VSmoothe over at A Better Oakland has a recap of a recent Oakland Planning Commission Meeting in which the above Oaksterdam University signage was judged to violate Oakland business signage size ordinances.  As she notes, since “the Planning Commission was clearly sympathetic to Oaksterdam University” discussion turned to redoing the sign as a “mural” or “special sign” in order to skirt the legal issues.  As this discussion has been going on for a year, Oaksterdam had already put out an open call to attract artists to redesign the sign as a mural.  This is when the Planning Commission decided it was their place to choose which of these public art proposals should go forward.

There is a fundamental problem when the planning commission is choosing artwork.   That is not their job, and the fact that they refused the help of Oakland Public Art Advisory Commission is deplorable.  Steven Huss politely and rightly offered the PAAC‘s services, since it is their place to help decide on works of public art, but also because they have experience guiding organizations, businesses, and individuals in matters of budget, permits, and the hurdles that one has to cross when working with artwork in the public sphere.  But instead, the Planning Commission moved forward with their own opinions, deciding which work had the “broadest appeal” and which was too “on the edge.”

Here’s the one the planning commission preferred:

Proposal 1

And here’s what V Smoothe had to say:

I mean, the whole original discussion about the idea of sign or mural was about placemaking. And whether one thinks this mural is pretty or not, it certainly doesn’t have anything to do with the neighborhood. Oaksterdam is not on Lake Merritt, nor is it at Oakland City Hall. I live in the heart of Oaksterdam, and I cannot see either Lake Merritt or City Hall from my apartment. The only thing about the mural that identifies the neighborhood at all is the text with the name of the business.  read more>>

If we’re talking about a mural with a purpose for place-making, that mural should be judged not only for relevance to the area and the people there, but also specifically for it’s innovation and interpretation of those concepts. This proposal does not address the specific locality as a place, other than being located in Oakland.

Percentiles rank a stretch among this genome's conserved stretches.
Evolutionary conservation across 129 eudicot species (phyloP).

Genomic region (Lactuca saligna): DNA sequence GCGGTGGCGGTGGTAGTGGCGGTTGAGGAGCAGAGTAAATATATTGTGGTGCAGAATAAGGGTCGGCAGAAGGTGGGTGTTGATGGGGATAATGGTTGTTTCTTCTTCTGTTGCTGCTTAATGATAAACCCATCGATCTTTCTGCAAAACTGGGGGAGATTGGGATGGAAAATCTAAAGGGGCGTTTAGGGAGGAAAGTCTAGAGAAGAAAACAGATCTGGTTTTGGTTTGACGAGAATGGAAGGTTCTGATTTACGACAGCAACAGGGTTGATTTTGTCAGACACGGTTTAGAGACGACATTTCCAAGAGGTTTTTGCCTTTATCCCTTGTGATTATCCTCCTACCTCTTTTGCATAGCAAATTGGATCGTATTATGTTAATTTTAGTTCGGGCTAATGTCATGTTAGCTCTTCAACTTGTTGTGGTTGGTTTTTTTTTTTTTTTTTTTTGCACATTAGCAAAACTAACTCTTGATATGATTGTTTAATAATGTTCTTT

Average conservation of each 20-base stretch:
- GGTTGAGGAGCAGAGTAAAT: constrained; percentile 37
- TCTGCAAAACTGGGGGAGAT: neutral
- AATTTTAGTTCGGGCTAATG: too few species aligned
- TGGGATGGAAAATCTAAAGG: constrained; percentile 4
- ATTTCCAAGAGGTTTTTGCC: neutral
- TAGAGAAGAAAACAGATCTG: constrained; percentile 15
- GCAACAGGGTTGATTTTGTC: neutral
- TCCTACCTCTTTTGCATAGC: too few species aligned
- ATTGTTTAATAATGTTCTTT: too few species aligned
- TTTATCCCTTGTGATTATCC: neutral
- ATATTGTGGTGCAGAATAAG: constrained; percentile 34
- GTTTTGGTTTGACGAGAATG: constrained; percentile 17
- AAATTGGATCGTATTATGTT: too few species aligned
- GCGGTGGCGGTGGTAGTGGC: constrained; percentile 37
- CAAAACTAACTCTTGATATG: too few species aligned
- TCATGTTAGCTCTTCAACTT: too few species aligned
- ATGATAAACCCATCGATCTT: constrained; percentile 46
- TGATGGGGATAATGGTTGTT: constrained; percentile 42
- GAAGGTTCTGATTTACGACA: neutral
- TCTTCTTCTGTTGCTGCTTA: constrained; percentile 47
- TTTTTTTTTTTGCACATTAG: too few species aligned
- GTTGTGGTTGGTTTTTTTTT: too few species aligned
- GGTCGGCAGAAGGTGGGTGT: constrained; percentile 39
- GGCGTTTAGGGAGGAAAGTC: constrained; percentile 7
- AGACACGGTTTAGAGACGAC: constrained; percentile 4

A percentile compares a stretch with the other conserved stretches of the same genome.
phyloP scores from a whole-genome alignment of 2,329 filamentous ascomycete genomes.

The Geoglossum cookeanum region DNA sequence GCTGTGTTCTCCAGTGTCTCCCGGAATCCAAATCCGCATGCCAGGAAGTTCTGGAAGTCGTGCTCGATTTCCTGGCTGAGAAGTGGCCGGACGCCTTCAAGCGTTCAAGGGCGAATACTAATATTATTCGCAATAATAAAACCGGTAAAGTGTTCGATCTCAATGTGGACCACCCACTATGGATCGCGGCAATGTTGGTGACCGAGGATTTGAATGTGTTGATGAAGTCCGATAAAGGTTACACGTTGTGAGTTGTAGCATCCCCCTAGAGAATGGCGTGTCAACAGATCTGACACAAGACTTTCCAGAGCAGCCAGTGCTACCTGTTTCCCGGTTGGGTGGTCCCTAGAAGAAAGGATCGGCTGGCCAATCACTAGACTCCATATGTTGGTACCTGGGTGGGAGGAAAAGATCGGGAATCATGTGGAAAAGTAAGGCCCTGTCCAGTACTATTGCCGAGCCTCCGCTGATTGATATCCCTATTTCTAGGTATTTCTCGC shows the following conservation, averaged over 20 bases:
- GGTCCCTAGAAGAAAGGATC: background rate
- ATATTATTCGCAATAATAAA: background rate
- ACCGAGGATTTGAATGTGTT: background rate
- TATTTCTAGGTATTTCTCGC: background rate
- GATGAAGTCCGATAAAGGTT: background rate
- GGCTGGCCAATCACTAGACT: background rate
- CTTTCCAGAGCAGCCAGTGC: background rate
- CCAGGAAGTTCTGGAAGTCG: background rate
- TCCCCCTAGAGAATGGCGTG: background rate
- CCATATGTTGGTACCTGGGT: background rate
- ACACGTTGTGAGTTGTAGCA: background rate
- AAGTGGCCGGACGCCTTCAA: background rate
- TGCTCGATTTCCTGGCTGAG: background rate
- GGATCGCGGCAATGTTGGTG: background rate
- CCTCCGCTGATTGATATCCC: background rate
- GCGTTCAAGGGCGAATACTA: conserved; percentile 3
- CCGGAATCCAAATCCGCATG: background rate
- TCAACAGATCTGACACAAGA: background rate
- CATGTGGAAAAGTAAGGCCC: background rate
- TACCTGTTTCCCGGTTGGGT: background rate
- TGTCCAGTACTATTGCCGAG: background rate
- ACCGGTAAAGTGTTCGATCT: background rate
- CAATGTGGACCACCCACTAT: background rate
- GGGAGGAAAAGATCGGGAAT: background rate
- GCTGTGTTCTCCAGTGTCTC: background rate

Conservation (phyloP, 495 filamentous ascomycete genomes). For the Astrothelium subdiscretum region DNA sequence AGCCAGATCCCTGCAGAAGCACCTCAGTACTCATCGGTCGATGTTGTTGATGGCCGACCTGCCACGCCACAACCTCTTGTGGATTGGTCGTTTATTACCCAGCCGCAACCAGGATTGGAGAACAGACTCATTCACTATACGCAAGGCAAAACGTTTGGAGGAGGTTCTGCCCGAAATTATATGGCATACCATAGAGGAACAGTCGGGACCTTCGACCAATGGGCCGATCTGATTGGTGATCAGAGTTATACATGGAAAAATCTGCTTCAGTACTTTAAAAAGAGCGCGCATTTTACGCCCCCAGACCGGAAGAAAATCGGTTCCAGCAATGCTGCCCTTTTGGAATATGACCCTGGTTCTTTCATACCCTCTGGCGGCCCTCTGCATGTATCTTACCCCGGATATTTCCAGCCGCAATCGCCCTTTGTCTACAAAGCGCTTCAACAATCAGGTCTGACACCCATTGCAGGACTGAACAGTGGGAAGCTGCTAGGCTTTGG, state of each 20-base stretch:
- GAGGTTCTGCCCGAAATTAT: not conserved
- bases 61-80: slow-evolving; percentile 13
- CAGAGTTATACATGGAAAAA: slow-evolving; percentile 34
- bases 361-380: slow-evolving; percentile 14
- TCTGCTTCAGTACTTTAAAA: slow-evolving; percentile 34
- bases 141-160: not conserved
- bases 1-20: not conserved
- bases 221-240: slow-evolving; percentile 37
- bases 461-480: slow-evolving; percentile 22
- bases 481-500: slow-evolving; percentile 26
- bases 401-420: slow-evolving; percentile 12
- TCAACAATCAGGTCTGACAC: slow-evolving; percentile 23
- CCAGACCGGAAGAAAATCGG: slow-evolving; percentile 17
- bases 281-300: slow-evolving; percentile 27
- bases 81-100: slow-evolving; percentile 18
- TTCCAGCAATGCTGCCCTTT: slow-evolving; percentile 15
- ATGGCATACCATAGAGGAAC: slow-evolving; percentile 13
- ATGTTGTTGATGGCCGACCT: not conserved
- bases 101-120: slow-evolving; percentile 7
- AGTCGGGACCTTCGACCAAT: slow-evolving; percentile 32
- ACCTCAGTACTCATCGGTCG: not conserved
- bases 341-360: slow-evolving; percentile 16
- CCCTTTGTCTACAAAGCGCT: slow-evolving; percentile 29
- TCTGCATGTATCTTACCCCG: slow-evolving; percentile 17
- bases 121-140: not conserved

A mural will not assist in place-making if 1. it does not address the specific place and 2. is aesthetically bland.  Artworks and architecture can have a drastic effect on the community and pride of an area, especially if it is something that stands out.  The TransAmerica Pyramid was deplored when it was built. But what would the San Francisco skyline be without it?  Bold moves are sometimes required.  Risk is rewarded with awareness, even if some people hate it.  Richard Serra’s Titled Arc was eventually removed, but now many people think of Federal Plaza as the place where it existed.

Here are two other top contenders for the Oaksterdam mural:

Proposal 2

Proposal 3

Since we’re all into voting these days, which do you like the best?  Perhaps an art audience has a slightly different opinion than the Planning Commission?

Which proposal for the Oaksterdam Mural do you like best?

View Results

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New Media, New Modes: On ‘Rethinking Curating: Art after New Media’

Nathaniel Stern takes a look at this new book by Sarah Cook and Beryl Graham, co-editors of the CRUMB site and list (the Curatorial Resource for Upstart Media Bliss

Web hosting that supports artists.